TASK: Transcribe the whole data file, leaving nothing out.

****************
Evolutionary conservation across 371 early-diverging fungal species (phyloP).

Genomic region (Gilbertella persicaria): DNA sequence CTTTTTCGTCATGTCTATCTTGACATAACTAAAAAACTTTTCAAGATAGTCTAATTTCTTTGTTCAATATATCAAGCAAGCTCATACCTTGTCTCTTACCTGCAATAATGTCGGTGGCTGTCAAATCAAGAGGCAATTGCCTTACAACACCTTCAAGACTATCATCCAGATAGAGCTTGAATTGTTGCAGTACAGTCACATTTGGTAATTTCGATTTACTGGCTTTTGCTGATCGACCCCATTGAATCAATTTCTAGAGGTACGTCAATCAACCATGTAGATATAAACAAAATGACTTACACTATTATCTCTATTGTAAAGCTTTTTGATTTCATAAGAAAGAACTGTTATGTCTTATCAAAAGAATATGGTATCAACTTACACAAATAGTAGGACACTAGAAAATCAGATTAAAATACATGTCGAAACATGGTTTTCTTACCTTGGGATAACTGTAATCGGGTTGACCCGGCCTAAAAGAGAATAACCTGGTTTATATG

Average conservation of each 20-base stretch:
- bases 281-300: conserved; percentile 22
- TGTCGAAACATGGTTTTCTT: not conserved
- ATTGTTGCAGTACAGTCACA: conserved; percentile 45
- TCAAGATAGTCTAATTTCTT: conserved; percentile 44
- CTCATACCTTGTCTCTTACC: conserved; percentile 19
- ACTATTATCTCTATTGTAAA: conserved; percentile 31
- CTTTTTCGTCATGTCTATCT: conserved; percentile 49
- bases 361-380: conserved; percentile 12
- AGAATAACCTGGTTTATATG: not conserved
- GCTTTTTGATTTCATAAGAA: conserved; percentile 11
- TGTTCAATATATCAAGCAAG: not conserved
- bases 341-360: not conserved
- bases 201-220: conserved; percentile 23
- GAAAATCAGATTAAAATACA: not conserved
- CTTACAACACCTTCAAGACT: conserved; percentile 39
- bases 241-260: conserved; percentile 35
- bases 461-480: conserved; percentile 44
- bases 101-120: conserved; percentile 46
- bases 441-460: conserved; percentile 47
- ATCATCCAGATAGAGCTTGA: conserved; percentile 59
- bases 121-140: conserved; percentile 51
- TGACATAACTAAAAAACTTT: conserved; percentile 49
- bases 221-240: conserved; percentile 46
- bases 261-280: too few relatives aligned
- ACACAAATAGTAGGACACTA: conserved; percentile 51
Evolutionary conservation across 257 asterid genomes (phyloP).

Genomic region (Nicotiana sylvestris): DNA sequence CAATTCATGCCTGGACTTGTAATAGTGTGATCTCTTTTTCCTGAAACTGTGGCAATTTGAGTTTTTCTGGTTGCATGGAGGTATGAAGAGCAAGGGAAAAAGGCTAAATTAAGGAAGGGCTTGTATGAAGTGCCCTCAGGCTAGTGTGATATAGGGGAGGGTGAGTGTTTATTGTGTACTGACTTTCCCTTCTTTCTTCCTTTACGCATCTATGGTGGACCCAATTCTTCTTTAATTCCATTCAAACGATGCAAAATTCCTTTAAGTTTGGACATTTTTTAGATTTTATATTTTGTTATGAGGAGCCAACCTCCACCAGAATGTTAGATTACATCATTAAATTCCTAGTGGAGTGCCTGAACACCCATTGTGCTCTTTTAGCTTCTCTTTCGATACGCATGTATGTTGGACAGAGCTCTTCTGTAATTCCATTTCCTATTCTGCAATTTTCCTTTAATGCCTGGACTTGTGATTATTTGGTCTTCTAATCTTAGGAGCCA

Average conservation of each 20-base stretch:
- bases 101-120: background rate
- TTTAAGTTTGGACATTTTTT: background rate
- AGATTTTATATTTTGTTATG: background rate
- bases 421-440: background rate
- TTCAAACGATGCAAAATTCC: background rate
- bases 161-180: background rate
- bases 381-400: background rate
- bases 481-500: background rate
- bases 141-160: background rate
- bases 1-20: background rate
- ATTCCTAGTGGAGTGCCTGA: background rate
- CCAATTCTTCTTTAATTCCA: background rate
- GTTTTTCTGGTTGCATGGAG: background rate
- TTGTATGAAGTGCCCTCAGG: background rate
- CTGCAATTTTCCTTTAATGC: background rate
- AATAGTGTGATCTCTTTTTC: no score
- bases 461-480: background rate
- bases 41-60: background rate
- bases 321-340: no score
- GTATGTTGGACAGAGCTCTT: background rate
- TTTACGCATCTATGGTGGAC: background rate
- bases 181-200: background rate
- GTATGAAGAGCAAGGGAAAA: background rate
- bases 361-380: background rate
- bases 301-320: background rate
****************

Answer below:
Evolutionary conservation across 371 early-diverging fungal species (phyloP).

Genomic region (Gilbertella persicaria): DNA sequence CTTTTTCGTCATGTCTATCTTGACATAACTAAAAAACTTTTCAAGATAGTCTAATTTCTTTGTTCAATATATCAAGCAAGCTCATACCTTGTCTCTTACCTGCAATAATGTCGGTGGCTGTCAAATCAAGAGGCAATTGCCTTACAACACCTTCAAGACTATCATCCAGATAGAGCTTGAATTGTTGCAGTACAGTCACATTTGGTAATTTCGATTTACTGGCTTTTGCTGATCGACCCCATTGAATCAATTTCTAGAGGTACGTCAATCAACCATGTAGATATAAACAAAATGACTTACACTATTATCTCTATTGTAAAGCTTTTTGATTTCATAAGAAAGAACTGTTATGTCTTATCAAAAGAATATGGTATCAACTTACACAAATAGTAGGACACTAGAAAATCAGATTAAAATACATGTCGAAACATGGTTTTCTTACCTTGGGATAACTGTAATCGGGTTGACCCGGCCTAAAAGAGAATAACCTGGTTTATATG

Average conservation of each 20-base stretch:
- bases 281-300: conserved; percentile 22
- TGTCGAAACATGGTTTTCTT: not conserved
- ATTGTTGCAGTACAGTCACA: conserved; percentile 45
- TCAAGATAGTCTAATTTCTT: conserved; percentile 44
- CTCATACCTTGTCTCTTACC: conserved; percentile 19
- ACTATTATCTCTATTGTAAA: conserved; percentile 31
- CTTTTTCGTCATGTCTATCT: conserved; percentile 49
- bases 361-380: conserved; percentile 12
- AGAATAACCTGGTTTATATG: not conserved
- GCTTTTTGATTTCATAAGAA: conserved; percentile 11
- TGTTCAATATATCAAGCAAG: not conserved
- bases 341-360: not conserved
- bases 201-220: conserved; percentile 23
- GAAAATCAGATTAAAATACA: not conserved
- CTTACAACACCTTCAAGACT: conserved; percentile 39
- bases 241-260: conserved; percentile 35
- bases 461-480: conserved; percentile 44
- bases 101-120: conserved; percentile 46
- bases 441-460: conserved; percentile 47
- ATCATCCAGATAGAGCTTGA: conserved; percentile 59
- bases 121-140: conserved; percentile 51
- TGACATAACTAAAAAACTTT: conserved; percentile 49
- bases 221-240: conserved; percentile 46
- bases 261-280: too few relatives aligned
- ACACAAATAGTAGGACACTA: conserved; percentile 51
Evolutionary conservation across 257 asterid genomes (phyloP).

Genomic region (Nicotiana sylvestris): DNA sequence CAATTCATGCCTGGACTTGTAATAGTGTGATCTCTTTTTCCTGAAACTGTGGCAATTTGAGTTTTTCTGGTTGCATGGAGGTATGAAGAGCAAGGGAAAAAGGCTAAATTAAGGAAGGGCTTGTATGAAGTGCCCTCAGGCTAGTGTGATATAGGGGAGGGTGAGTGTTTATTGTGTACTGACTTTCCCTTCTTTCTTCCTTTACGCATCTATGGTGGACCCAATTCTTCTTTAATTCCATTCAAACGATGCAAAATTCCTTTAAGTTTGGACATTTTTTAGATTTTATATTTTGTTATGAGGAGCCAACCTCCACCAGAATGTTAGATTACATCATTAAATTCCTAGTGGAGTGCCTGAACACCCATTGTGCTCTTTTAGCTTCTCTTTCGATACGCATGTATGTTGGACAGAGCTCTTCTGTAATTCCATTTCCTATTCTGCAATTTTCCTTTAATGCCTGGACTTGTGATTATTTGGTCTTCTAATCTTAGGAGCCA

Average conservation of each 20-base stretch:
- bases 101-120: background rate
- TTTAAGTTTGGACATTTTTT: background rate
- AGATTTTATATTTTGTTATG: background rate
- bases 421-440: background rate
- TTCAAACGATGCAAAATTCC: background rate
- bases 161-180: background rate
- bases 381-400: background rate
- bases 481-500: background rate
- bases 141-160: background rate
- bases 1-20: background rate
- ATTCCTAGTGGAGTGCCTGA: background rate
- CCAATTCTTCTTTAATTCCA: background rate
- GTTTTTCTGGTTGCATGGAG: background rate
- TTGTATGAAGTGCCCTCAGG: background rate
- CTGCAATTTTCCTTTAATGC: background rate
- AATAGTGTGATCTCTTTTTC: no score
- bases 461-480: background rate
- bases 41-60: background rate
- bases 321-340: no score
- GTATGTTGGACAGAGCTCTT: background rate
- TTTACGCATCTATGGTGGAC: background rate
- bases 181-200: background rate
- GTATGAAGAGCAAGGGAAAA: background rate
- bases 361-380: background rate
- bases 301-320: background rate